By Faten Omar
KUWAIT: As the truffle season comes to an end, demand for the fungus is increasing for the Ramadan table. Desert truffles have a knack for being a tad elusive, perhaps that is why they are a favorite of Kuwaitis, and a great ingredient in Ramadan dishes. This year, the market is reportedly flooded with truffles from Iran and Libya. Kuwait Times met some truffles vendors and buyers to learn more about the truffle season this year.
Mohammad Al-Mnekher, who has bought and sold truffles for more than 15 years, told Kuwait Times the truffle season started late this year. “Usually, the truffle season starts in mid-November, but this year it started in mid-February due to a lack of rain, which was behind the scarcity of truffles,” he said. “Truffles that are available in the Kuwaiti market are imported from Iran, Libya and Iraq, and this year we got them from Syria. The Iranian truffles will last till the end of Ramadan,” he said of his truffle selection. Prices range from KD 7 to KD 30 per kilogram depending on their quality and size, according to Mnekher.
Speaking to Kuwait Times, Yasser Al-Masri affirmed that prices have dropped significantly as the season ends, noting prices range from KD 5 to KD 30 per kilo after reaching KD 70 a few months ago. Masri, who has been selling truffles for years, said due to the small size of ??Kuwait, truffles are rarely found in the country. Most of the truffles in the market are imported from neighboring countries, he added, pointing out that several factors had led to an increase in prices, including high shipping costs.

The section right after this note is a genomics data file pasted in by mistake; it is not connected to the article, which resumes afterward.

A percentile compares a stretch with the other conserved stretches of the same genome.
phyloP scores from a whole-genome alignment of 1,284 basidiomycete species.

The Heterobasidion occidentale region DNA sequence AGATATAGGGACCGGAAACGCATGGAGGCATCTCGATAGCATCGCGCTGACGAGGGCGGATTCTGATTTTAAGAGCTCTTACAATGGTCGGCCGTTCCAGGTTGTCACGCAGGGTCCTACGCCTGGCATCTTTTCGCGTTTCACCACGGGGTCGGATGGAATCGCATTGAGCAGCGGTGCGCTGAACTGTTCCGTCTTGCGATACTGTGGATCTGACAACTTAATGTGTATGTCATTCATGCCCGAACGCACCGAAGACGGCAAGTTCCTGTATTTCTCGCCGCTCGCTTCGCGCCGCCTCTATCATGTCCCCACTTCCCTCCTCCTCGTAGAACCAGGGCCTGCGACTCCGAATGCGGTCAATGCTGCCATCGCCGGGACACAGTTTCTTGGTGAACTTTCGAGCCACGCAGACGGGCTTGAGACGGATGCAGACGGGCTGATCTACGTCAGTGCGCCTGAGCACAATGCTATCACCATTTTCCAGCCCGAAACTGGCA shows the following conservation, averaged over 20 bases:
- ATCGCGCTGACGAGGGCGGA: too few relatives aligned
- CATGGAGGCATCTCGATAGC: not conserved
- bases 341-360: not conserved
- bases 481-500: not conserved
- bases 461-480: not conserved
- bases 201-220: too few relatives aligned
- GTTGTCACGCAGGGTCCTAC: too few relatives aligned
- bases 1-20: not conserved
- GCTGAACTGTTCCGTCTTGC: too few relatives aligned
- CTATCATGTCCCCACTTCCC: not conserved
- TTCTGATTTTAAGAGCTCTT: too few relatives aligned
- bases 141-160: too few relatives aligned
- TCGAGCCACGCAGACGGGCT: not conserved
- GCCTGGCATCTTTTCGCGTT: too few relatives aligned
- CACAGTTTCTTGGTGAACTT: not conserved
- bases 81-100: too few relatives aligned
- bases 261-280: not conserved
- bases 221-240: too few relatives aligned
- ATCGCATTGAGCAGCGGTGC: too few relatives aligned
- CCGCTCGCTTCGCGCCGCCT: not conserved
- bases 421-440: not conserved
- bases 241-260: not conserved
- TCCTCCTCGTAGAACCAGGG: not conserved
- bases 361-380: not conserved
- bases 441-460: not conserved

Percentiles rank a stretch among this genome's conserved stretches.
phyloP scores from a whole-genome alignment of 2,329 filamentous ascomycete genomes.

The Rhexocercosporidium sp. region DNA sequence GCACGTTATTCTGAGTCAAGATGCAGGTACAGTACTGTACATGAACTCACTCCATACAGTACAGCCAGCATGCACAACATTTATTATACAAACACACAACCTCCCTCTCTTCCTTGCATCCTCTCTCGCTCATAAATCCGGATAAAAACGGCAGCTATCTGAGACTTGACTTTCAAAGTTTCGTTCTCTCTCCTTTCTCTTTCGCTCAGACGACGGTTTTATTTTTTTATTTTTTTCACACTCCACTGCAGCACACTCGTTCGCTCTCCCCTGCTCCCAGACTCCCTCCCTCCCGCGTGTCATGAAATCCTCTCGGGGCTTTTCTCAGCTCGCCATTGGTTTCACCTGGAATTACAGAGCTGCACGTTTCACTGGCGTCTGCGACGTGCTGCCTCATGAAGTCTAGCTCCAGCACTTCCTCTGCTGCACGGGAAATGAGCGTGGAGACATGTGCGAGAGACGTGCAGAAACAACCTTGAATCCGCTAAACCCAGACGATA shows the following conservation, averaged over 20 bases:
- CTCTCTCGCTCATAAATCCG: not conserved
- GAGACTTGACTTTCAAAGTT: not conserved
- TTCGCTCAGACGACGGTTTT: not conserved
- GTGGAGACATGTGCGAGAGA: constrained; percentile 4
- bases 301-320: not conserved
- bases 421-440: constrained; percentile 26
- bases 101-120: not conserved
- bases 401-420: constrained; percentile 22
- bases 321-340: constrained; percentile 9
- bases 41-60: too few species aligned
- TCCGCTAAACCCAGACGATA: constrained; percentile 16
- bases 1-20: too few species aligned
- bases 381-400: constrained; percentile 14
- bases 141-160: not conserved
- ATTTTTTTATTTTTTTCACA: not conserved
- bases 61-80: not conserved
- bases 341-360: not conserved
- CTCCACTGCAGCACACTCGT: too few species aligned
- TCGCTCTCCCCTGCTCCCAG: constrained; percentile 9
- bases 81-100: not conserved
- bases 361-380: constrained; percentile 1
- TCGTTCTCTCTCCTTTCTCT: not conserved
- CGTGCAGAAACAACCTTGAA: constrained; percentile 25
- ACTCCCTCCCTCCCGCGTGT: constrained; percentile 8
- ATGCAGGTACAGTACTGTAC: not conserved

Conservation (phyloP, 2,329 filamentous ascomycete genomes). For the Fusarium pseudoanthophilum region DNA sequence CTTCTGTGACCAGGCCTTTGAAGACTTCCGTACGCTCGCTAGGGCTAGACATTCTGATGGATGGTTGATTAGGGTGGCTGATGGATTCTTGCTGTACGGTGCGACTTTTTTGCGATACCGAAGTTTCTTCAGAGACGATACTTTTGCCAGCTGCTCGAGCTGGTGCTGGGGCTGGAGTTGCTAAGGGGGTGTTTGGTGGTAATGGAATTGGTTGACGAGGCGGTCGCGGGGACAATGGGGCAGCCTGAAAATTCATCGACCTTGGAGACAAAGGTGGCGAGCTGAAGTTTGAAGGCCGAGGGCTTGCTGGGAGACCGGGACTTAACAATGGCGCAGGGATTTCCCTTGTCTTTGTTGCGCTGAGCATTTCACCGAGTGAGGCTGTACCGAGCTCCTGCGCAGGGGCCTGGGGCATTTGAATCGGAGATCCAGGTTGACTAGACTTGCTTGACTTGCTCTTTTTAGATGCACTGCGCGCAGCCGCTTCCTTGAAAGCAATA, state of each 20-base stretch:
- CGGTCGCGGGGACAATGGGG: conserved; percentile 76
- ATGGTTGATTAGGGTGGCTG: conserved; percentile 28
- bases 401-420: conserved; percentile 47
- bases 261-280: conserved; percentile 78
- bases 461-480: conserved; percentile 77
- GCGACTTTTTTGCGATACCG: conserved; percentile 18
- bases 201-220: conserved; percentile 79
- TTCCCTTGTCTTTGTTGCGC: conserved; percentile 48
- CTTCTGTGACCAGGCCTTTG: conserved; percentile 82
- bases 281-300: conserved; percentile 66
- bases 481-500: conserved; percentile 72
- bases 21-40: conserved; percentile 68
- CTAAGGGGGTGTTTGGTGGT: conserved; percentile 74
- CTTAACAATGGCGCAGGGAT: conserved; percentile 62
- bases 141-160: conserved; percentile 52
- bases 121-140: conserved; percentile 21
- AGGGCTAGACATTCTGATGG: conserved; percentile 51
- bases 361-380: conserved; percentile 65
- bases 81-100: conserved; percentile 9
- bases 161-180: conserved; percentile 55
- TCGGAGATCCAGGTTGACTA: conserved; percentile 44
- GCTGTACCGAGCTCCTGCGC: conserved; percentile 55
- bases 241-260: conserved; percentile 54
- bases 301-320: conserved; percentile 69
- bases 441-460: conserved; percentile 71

Vendor Ali Al-Jabali agreed with Masri. “The increase in shipping costs increased the prices of truffles in the Kuwaiti market. Most of the truffles in the market are imported from outside Kuwait. Iranian truffles are available at a reasonable price, but it is snowing now in Iran, so we expect more truffles to come and more drops in prices in the coming days. I believe the truffle season will last for more months this year,” he said.
Early in the morning, a truffle auction is held. On Sunday, 17 kg of medium-sized Iranian truffles sold for KD 9.5, while another box of mixed sizes was sold for 8 KD. Customer Mishaal Al-Ali said prices are reasonable at the end of the truffle seasons, adding the zubaidi truffle is the finest and the most expensive truffle in the market. “Every season I buy truffles from Al-Rai market because it offers different sizes. I choose them carefully for my family’s Ramadan table,” he added.
Another buyer, Um Mohammad, said she loves truffles and buys the smaller-sized fungi. She noted truffles are used in cooking machboos and pasta. She added she prefers Kuwaiti truffles, lamenting that only Iranian and Iraqi truffles are available at the market. Fresh truffles are only available from November to April in Kuwait, but some vendors sell a dried and frozen variation of the delicacy during the scorching summer months in a bid to meet their customers’ cravings all year round.